A landlord must comply with city and state regulations of rental property. These local ordinances may require security measures like peepholes, deadbolt locks, fences, etc. Copies of housing regulations can be found at your local library, city hall, or online. You should familiarize yourself with the local laws are in your area and then ensure that your landlord is following them.
Responsibility to Act with “Due Care”
The law requires a landlord to act reasonably under the circumstances. This means that a landlord should take reasonable steps to prevent crime and provide security measures. The landlord must do this in areas they directly control, like a courtyard, a lobby, and a residence. They would not control things like the street or sidewalk out front.
Prior criminal activity on the property or in the neighborhood creates an increased responsibility on the landlord to protect tenants from future crime. Because they know there is a heightened chance of crime, they must heighten their security measures. Of course, all these expectations must be reasonable. This means trimming tall bushes, ensuring proper lighting, or installing new locks; remodeling the entire property is not reasonable.
Sometimes, the smallest change can make all the difference. Locks and lights may be the difference between safety and something tragic, like being assaulted in your own apartment.
Find and Report Potential Security Breaches
A great way to ensure that you’re never the victim of crime on your rental property is to inspect it for safety concerns yourself. If the light in front of your building needs to be replaced, make note of it. If the lock on your bedroom window does not work, make a note. Once you are aware of the security concerns on your property, you should promptly mention them to the owner in writing. The landlord then has an obligation to fix the security measure within a reasonable amount of time.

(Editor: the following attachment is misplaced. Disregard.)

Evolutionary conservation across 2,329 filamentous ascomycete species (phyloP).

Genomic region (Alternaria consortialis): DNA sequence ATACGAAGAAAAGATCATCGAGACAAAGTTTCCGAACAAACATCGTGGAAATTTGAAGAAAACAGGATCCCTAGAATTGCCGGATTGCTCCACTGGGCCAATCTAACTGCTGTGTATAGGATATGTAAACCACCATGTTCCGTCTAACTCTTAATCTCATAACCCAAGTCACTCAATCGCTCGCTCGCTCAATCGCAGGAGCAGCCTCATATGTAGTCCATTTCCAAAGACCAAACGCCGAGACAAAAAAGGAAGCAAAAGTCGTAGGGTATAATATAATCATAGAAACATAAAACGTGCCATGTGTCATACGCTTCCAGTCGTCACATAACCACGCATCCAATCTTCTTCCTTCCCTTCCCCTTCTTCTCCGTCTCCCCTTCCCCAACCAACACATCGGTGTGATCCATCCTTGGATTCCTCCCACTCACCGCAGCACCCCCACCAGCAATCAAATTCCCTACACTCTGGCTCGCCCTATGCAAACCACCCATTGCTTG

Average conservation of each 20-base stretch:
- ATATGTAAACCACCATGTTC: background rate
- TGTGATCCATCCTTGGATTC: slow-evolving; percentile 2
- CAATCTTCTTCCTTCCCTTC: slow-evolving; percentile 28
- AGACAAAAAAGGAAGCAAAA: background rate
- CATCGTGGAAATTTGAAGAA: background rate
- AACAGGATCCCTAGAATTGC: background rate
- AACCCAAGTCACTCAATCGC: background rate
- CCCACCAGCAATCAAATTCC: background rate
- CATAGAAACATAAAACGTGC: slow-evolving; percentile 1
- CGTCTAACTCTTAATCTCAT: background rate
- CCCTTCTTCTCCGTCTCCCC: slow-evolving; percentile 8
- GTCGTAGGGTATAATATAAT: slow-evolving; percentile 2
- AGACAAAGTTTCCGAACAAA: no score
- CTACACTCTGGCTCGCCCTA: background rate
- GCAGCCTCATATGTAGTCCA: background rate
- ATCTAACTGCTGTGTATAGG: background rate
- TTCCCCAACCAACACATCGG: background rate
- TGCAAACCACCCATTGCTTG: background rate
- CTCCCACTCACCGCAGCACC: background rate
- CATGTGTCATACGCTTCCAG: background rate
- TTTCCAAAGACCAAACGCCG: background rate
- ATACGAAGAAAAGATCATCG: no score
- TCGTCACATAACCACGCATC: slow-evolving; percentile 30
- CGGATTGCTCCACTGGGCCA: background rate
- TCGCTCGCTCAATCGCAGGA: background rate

Hold Property Owner Accountable
If you report a concern, follow-up to ensure that it’s fixed. It’s so easy to forget about little things, but if comes down to it, you’ll either be happy you were proactive or disappointed you weren’t. Likewise, a landlord has a responsibility to maintain security measures already in place. For example, if they no longer shut the front gate at night, they may be found liable for failing to provide or maintain the specific security feature which contributed to the crime.
Obtain Renters’ Insurance
Finally, one of the best things your can do to protect yourself as a tenant is to obtain renters’ insurance. This will protect, at least, the damaged or stolen property that may occur during a crime.
Since renters do not have other protections, like homeowners insurance, this is a good idea. If security is still a major concern, either demand the landlord fix the security issues or demand to be released from your contract so you can move. You should pursue this all the all the way to small claims court, if necessary.
Dolman Law Group
If you are a tenant who has been the victim of an attack on your landlord’s property, you may have a claim for negligence. In order to successfully bring your case, you need the right law firm on your side conducting a thorough investigation into whether your landlord should have known the attack was likely to occur.
Thorough investigations into all the facts surrounding these types of cases are critical to holding the responsible party liable for your injuries. If you’ve been injured as the result of a landlord’s failure to hire a security guard, utilize security cameras, or install proper lighting in common areas, you may have a claim. Dolman Law Group has private investigators on staff to aid our attorneys in investigating these claims and will work diligently and zealously to ensure you receive the justice you deserve.
Contact Dolman Law Group for a free case evaluation and consultation. You can always read more about our qualifications and experience on our website.
You can also reach us by phone at (727) 451-6900 or by sending us an email on our ‘contact us’ page.